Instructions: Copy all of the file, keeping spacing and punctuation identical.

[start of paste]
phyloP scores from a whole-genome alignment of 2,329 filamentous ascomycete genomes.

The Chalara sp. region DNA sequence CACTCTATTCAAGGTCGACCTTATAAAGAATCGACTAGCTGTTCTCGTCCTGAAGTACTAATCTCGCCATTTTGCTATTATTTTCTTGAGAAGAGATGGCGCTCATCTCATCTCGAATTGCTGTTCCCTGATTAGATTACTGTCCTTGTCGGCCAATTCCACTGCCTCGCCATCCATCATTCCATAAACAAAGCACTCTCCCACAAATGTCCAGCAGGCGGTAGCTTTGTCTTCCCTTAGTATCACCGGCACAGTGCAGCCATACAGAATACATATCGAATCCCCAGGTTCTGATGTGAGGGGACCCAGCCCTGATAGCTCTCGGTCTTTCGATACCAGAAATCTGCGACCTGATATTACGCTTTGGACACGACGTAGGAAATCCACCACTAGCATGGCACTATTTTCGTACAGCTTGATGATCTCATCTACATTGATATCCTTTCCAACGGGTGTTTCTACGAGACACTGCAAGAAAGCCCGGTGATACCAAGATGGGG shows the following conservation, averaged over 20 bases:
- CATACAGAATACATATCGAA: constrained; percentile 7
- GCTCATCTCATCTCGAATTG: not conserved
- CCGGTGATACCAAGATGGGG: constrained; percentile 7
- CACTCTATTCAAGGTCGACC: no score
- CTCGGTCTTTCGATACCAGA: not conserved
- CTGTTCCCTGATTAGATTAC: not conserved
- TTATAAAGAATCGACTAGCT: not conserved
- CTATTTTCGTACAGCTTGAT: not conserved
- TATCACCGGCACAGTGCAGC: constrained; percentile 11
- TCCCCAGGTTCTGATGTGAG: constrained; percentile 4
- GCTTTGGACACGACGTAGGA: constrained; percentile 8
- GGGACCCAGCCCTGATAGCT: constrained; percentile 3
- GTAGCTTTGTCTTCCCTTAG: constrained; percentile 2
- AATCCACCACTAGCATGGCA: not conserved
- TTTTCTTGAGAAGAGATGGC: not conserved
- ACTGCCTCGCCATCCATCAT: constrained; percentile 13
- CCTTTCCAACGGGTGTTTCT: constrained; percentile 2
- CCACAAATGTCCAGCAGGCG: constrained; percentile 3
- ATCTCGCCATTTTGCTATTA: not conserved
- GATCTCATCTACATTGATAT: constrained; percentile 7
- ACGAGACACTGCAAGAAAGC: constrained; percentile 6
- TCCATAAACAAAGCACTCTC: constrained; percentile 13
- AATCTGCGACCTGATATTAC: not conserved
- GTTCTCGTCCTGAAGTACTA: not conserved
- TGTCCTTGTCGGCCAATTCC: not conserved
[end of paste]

phyloP scores from a whole-genome alignment of 2,329 filamentous ascomycete genomes.

The Chalara sp. region DNA sequence CACTCTATTCAAGGTCGACCTTATAAAGAATCGACTAGCTGTTCTCGTCCTGAAGTACTAATCTCGCCATTTTGCTATTATTTTCTTGAGAAGAGATGGCGCTCATCTCATCTCGAATTGCTGTTCCCTGATTAGATTACTGTCCTTGTCGGCCAATTCCACTGCCTCGCCATCCATCATTCCATAAACAAAGCACTCTCCCACAAATGTCCAGCAGGCGGTAGCTTTGTCTTCCCTTAGTATCACCGGCACAGTGCAGCCATACAGAATACATATCGAATCCCCAGGTTCTGATGTGAGGGGACCCAGCCCTGATAGCTCTCGGTCTTTCGATACCAGAAATCTGCGACCTGATATTACGCTTTGGACACGACGTAGGAAATCCACCACTAGCATGGCACTATTTTCGTACAGCTTGATGATCTCATCTACATTGATATCCTTTCCAACGGGTGTTTCTACGAGACACTGCAAGAAAGCCCGGTGATACCAAGATGGGG shows the following conservation, averaged over 20 bases:
- CATACAGAATACATATCGAA: constrained; percentile 7
- GCTCATCTCATCTCGAATTG: not conserved
- CCGGTGATACCAAGATGGGG: constrained; percentile 7
- CACTCTATTCAAGGTCGACC: no score
- CTCGGTCTTTCGATACCAGA: not conserved
- CTGTTCCCTGATTAGATTAC: not conserved
- TTATAAAGAATCGACTAGCT: not conserved
- CTATTTTCGTACAGCTTGAT: not conserved
- TATCACCGGCACAGTGCAGC: constrained; percentile 11
- TCCCCAGGTTCTGATGTGAG: constrained; percentile 4
- GCTTTGGACACGACGTAGGA: constrained; percentile 8
- GGGACCCAGCCCTGATAGCT: constrained; percentile 3
- GTAGCTTTGTCTTCCCTTAG: constrained; percentile 2
- AATCCACCACTAGCATGGCA: not conserved
- TTTTCTTGAGAAGAGATGGC: not conserved
- ACTGCCTCGCCATCCATCAT: constrained; percentile 13
- CCTTTCCAACGGGTGTTTCT: constrained; percentile 2
- CCACAAATGTCCAGCAGGCG: constrained; percentile 3
- ATCTCGCCATTTTGCTATTA: not conserved
- GATCTCATCTACATTGATAT: constrained; percentile 7
- ACGAGACACTGCAAGAAAGC: constrained; percentile 6
- TCCATAAACAAAGCACTCTC: constrained; percentile 13
- AATCTGCGACCTGATATTAC: not conserved
- GTTCTCGTCCTGAAGTACTA: not conserved
- TGTCCTTGTCGGCCAATTCC: not conserved